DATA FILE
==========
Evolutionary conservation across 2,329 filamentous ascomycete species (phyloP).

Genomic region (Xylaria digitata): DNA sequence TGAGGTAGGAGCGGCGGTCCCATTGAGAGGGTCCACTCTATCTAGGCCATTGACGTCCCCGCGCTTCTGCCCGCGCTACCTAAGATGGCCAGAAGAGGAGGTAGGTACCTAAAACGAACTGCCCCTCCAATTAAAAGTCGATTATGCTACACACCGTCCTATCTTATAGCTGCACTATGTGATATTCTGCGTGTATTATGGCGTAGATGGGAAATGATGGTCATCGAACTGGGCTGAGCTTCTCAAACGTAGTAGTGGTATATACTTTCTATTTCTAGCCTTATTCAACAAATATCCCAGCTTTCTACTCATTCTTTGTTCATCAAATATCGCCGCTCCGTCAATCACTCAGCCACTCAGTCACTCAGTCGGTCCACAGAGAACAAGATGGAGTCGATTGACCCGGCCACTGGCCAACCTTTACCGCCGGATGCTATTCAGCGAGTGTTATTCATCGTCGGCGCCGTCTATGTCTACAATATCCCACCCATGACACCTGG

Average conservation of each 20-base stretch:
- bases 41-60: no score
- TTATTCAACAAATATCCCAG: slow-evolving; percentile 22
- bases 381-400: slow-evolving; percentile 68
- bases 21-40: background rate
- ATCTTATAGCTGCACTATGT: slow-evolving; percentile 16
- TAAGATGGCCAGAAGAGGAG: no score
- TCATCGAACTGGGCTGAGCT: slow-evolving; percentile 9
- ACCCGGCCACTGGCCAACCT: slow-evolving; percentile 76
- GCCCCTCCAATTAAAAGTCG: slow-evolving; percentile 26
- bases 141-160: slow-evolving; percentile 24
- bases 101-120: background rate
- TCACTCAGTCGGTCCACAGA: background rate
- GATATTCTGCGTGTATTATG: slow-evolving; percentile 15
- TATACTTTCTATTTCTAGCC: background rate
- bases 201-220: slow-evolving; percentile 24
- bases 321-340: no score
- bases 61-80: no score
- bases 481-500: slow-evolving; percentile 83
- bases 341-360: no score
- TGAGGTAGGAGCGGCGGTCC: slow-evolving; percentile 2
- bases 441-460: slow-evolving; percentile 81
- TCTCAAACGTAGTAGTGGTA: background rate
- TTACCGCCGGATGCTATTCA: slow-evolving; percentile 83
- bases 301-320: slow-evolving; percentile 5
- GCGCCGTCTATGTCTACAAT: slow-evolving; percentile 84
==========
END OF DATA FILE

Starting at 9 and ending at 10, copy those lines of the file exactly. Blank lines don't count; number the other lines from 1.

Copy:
- TAAGATGGCCAGAAGAGGAG: no score
- TCATCGAACTGGGCTGAGCT: slow-evolving; percentile 9